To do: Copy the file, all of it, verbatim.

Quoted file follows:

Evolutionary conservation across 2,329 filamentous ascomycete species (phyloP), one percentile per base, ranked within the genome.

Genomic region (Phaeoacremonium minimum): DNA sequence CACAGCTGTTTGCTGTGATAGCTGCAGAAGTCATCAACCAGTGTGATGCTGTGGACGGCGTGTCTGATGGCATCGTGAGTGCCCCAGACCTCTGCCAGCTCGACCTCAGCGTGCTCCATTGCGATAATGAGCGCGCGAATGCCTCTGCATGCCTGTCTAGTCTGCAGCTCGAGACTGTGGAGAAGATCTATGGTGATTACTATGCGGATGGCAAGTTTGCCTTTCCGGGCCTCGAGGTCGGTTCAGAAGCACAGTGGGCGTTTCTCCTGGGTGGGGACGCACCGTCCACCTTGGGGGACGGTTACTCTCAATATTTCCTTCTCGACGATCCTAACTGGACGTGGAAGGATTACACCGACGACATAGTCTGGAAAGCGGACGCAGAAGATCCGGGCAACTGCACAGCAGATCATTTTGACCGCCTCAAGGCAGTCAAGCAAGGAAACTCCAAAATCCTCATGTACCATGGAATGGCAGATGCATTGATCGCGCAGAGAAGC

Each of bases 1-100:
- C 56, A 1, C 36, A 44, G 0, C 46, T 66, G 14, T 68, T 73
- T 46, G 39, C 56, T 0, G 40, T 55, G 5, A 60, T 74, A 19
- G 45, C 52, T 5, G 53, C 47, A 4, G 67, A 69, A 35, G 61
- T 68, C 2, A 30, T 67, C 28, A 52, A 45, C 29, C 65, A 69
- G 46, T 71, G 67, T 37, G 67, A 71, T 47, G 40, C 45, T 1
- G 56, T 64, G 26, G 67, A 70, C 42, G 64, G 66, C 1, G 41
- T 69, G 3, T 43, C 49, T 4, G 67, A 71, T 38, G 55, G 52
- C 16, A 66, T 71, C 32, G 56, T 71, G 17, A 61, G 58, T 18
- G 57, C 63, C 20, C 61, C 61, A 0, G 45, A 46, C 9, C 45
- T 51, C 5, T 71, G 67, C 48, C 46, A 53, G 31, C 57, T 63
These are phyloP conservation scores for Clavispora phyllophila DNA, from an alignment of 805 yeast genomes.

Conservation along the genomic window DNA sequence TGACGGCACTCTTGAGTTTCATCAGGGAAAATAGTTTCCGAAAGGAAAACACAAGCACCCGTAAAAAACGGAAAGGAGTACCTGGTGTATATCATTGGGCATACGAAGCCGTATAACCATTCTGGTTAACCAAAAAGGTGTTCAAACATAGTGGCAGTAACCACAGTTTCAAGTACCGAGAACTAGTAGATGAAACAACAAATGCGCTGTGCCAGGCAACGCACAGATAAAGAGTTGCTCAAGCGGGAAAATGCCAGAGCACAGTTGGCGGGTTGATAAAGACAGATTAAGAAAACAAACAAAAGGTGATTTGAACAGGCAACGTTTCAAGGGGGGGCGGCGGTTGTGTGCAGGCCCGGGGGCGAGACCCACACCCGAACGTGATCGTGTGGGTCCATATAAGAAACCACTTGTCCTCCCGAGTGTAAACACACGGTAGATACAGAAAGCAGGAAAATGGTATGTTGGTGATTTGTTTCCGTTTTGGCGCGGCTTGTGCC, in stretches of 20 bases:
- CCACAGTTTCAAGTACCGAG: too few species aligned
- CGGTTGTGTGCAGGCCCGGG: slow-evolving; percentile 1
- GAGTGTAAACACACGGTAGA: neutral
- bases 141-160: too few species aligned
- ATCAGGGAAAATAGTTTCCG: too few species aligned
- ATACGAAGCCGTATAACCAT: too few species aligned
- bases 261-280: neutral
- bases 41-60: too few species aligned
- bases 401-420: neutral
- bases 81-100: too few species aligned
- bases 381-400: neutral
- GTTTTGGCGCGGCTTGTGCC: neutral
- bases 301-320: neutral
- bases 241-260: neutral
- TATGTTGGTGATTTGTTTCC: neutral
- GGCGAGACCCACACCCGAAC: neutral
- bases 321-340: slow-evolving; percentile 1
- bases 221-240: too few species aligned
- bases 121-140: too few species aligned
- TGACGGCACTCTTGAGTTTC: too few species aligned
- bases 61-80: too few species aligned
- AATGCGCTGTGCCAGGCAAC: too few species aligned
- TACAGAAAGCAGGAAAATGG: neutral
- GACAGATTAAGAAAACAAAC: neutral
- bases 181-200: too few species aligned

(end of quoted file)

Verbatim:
Evolutionary conservation across 2,329 filamentous ascomycete species (phyloP), one percentile per base, ranked within the genome.

Genomic region (Phaeoacremonium minimum): DNA sequence CACAGCTGTTTGCTGTGATAGCTGCAGAAGTCATCAACCAGTGTGATGCTGTGGACGGCGTGTCTGATGGCATCGTGAGTGCCCCAGACCTCTGCCAGCTCGACCTCAGCGTGCTCCATTGCGATAATGAGCGCGCGAATGCCTCTGCATGCCTGTCTAGTCTGCAGCTCGAGACTGTGGAGAAGATCTATGGTGATTACTATGCGGATGGCAAGTTTGCCTTTCCGGGCCTCGAGGTCGGTTCAGAAGCACAGTGGGCGTTTCTCCTGGGTGGGGACGCACCGTCCACCTTGGGGGACGGTTACTCTCAATATTTCCTTCTCGACGATCCTAACTGGACGTGGAAGGATTACACCGACGACATAGTCTGGAAAGCGGACGCAGAAGATCCGGGCAACTGCACAGCAGATCATTTTGACCGCCTCAAGGCAGTCAAGCAAGGAAACTCCAAAATCCTCATGTACCATGGAATGGCAGATGCATTGATCGCGCAGAGAAGC

Each of bases 1-100:
- C 56, A 1, C 36, A 44, G 0, C 46, T 66, G 14, T 68, T 73
- T 46, G 39, C 56, T 0, G 40, T 55, G 5, A 60, T 74, A 19
- G 45, C 52, T 5, G 53, C 47, A 4, G 67, A 69, A 35, G 61
- T 68, C 2, A 30, T 67, C 28, A 52, A 45, C 29, C 65, A 69
- G 46, T 71, G 67, T 37, G 67, A 71, T 47, G 40, C 45, T 1
- G 56, T 64, G 26, G 67, A 70, C 42, G 64, G 66, C 1, G 41
- T 69, G 3, T 43, C 49, T 4, G 67, A 71, T 38, G 55, G 52
- C 16, A 66, T 71, C 32, G 56, T 71, G 17, A 61, G 58, T 18
- G 57, C 63, C 20, C 61, C 61, A 0, G 45, A 46, C 9, C 45
- T 51, C 5, T 71, G 67, C 48, C 46, A 53, G 31, C 57, T 63
These are phyloP conservation scores for Clavispora phyllophila DNA, from an alignment of 805 yeast genomes.

Conservation along the genomic window DNA sequence TGACGGCACTCTTGAGTTTCATCAGGGAAAATAGTTTCCGAAAGGAAAACACAAGCACCCGTAAAAAACGGAAAGGAGTACCTGGTGTATATCATTGGGCATACGAAGCCGTATAACCATTCTGGTTAACCAAAAAGGTGTTCAAACATAGTGGCAGTAACCACAGTTTCAAGTACCGAGAACTAGTAGATGAAACAACAAATGCGCTGTGCCAGGCAACGCACAGATAAAGAGTTGCTCAAGCGGGAAAATGCCAGAGCACAGTTGGCGGGTTGATAAAGACAGATTAAGAAAACAAACAAAAGGTGATTTGAACAGGCAACGTTTCAAGGGGGGGCGGCGGTTGTGTGCAGGCCCGGGGGCGAGACCCACACCCGAACGTGATCGTGTGGGTCCATATAAGAAACCACTTGTCCTCCCGAGTGTAAACACACGGTAGATACAGAAAGCAGGAAAATGGTATGTTGGTGATTTGTTTCCGTTTTGGCGCGGCTTGTGCC, in stretches of 20 bases:
- CCACAGTTTCAAGTACCGAG: too few species aligned
- CGGTTGTGTGCAGGCCCGGG: slow-evolving; percentile 1
- GAGTGTAAACACACGGTAGA: neutral
- bases 141-160: too few species aligned
- ATCAGGGAAAATAGTTTCCG: too few species aligned
- ATACGAAGCCGTATAACCAT: too few species aligned
- bases 261-280: neutral
- bases 41-60: too few species aligned
- bases 401-420: neutral
- bases 81-100: too few species aligned
- bases 381-400: neutral
- GTTTTGGCGCGGCTTGTGCC: neutral
- bases 301-320: neutral
- bases 241-260: neutral
- TATGTTGGTGATTTGTTTCC: neutral
- GGCGAGACCCACACCCGAAC: neutral
- bases 321-340: slow-evolving; percentile 1
- bases 221-240: too few species aligned
- bases 121-140: too few species aligned
- TGACGGCACTCTTGAGTTTC: too few species aligned
- bases 61-80: too few species aligned
- AATGCGCTGTGCCAGGCAAC: too few species aligned
- TACAGAAAGCAGGAAAATGG: neutral
- GACAGATTAAGAAAACAAAC: neutral
- bases 181-200: too few species aligned